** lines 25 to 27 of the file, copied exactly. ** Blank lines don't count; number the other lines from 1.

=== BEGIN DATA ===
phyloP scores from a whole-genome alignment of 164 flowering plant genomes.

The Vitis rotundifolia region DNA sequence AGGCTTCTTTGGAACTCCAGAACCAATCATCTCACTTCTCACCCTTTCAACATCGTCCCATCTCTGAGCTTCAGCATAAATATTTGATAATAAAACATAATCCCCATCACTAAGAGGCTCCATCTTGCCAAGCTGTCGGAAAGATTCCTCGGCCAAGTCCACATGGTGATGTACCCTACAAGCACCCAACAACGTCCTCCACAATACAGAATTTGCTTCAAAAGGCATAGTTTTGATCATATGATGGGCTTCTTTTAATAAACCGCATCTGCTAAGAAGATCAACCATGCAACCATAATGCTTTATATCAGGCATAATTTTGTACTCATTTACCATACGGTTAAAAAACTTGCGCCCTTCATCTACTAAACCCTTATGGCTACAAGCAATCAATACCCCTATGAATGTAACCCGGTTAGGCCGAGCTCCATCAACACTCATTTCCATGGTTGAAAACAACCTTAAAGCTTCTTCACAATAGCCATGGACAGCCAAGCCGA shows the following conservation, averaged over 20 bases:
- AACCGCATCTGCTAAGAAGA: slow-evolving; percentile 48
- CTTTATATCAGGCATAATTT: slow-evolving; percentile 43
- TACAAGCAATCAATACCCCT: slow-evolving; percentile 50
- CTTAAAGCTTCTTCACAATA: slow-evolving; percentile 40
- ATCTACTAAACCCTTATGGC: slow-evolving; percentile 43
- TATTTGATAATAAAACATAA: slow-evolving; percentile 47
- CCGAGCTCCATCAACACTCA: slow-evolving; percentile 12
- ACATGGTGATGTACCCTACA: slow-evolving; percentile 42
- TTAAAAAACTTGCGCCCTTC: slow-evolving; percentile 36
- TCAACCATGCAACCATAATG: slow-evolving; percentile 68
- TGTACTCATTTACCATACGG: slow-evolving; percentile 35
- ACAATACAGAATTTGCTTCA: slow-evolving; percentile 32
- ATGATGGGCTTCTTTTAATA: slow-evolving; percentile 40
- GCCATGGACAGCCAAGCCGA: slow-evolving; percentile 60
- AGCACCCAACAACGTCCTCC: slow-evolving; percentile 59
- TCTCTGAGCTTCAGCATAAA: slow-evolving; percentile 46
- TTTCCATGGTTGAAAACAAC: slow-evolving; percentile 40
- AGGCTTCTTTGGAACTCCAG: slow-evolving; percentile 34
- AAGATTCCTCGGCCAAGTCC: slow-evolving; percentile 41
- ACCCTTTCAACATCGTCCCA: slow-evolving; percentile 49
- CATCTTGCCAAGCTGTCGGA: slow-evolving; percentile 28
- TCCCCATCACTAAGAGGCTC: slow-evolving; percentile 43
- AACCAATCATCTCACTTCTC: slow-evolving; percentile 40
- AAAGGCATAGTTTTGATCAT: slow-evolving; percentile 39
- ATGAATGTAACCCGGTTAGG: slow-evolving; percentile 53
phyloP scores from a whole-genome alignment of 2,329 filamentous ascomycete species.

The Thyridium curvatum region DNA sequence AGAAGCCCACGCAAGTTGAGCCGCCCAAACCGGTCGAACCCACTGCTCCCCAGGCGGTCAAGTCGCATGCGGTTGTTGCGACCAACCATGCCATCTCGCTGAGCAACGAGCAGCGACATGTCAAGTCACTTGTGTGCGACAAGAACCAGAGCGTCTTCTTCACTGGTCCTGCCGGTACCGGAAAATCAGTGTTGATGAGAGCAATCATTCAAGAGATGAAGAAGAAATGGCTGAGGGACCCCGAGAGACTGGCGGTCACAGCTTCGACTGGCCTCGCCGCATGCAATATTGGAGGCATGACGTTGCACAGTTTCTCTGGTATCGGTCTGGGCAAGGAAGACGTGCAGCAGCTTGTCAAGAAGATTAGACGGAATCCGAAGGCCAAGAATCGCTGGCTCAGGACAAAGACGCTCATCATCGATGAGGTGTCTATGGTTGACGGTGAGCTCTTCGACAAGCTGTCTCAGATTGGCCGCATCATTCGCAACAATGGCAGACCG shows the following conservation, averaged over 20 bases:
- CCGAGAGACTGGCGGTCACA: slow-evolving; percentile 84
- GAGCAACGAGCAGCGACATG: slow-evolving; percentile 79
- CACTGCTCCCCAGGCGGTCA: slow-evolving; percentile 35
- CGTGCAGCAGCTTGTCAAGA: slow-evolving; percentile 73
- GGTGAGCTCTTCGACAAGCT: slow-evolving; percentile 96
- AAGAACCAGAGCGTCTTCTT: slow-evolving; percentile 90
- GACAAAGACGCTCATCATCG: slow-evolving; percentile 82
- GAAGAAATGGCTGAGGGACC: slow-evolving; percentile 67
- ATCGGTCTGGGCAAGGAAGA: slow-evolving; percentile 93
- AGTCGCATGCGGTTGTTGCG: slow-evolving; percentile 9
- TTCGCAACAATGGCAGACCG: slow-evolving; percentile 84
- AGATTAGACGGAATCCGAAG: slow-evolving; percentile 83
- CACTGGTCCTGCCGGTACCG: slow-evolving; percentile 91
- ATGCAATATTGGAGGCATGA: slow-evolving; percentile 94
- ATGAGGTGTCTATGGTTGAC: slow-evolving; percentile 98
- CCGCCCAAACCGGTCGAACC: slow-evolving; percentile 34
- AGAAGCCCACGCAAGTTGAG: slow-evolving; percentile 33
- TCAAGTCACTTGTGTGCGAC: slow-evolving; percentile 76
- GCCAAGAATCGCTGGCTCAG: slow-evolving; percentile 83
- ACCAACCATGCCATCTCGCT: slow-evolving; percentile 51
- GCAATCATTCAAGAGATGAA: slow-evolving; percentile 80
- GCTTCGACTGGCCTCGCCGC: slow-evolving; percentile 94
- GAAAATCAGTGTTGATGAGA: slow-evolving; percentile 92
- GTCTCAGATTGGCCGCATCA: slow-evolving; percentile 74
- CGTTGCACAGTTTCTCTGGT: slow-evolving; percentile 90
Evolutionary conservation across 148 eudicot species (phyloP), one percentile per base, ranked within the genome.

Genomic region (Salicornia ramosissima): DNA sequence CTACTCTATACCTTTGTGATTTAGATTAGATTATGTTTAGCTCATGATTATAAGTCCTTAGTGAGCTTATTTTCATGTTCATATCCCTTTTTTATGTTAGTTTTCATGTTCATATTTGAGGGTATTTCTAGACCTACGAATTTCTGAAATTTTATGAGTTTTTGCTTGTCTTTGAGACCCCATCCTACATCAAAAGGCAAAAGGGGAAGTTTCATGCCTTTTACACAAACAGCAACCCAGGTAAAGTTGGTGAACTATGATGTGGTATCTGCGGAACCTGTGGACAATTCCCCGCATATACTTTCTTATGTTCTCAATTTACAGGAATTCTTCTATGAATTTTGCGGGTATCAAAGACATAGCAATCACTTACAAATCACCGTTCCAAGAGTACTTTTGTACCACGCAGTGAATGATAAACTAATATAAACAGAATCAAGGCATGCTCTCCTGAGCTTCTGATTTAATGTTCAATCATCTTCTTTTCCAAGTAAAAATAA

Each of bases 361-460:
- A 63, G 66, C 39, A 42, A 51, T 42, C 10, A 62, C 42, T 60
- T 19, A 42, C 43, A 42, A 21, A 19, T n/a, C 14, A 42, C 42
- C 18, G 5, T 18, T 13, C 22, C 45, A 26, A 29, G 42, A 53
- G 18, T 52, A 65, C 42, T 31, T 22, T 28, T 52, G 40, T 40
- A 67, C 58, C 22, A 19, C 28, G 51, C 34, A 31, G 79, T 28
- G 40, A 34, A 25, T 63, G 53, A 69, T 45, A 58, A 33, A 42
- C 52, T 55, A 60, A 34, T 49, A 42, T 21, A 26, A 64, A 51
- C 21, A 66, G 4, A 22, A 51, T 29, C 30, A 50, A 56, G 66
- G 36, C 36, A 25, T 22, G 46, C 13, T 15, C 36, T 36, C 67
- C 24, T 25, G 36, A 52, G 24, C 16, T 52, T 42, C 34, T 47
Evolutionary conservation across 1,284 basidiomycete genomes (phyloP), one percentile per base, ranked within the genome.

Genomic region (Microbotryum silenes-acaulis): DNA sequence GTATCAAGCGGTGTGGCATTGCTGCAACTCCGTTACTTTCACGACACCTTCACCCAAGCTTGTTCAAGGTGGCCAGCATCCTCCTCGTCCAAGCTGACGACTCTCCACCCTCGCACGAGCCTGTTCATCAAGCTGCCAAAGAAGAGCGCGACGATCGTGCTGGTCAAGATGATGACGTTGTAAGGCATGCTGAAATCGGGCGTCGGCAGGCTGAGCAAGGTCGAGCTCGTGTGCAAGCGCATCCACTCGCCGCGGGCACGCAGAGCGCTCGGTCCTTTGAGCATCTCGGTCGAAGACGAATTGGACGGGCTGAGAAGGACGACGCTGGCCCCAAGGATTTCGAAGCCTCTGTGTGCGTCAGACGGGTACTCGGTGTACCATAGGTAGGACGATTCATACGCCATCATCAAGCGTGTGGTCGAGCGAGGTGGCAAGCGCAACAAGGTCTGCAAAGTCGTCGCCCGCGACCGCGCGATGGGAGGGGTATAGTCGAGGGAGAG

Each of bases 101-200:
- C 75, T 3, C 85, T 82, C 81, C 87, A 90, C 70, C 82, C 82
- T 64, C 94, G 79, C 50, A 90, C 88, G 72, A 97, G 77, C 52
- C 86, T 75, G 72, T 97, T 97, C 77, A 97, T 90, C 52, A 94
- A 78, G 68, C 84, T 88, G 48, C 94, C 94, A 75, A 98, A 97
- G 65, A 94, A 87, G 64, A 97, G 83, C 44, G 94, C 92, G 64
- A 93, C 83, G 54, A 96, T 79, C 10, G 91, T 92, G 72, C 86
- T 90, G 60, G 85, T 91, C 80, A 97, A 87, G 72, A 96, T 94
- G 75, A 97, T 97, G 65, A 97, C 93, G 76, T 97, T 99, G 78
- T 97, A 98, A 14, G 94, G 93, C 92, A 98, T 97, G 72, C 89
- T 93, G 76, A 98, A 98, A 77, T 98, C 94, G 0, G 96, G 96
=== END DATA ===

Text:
- AACCAATCATCTCACTTCTC: slow-evolving; percentile 40
- AAAGGCATAGTTTTGATCAT: slow-evolving; percentile 39
- ATGAATGTAACCCGGTTAGG: slow-evolving; percentile 53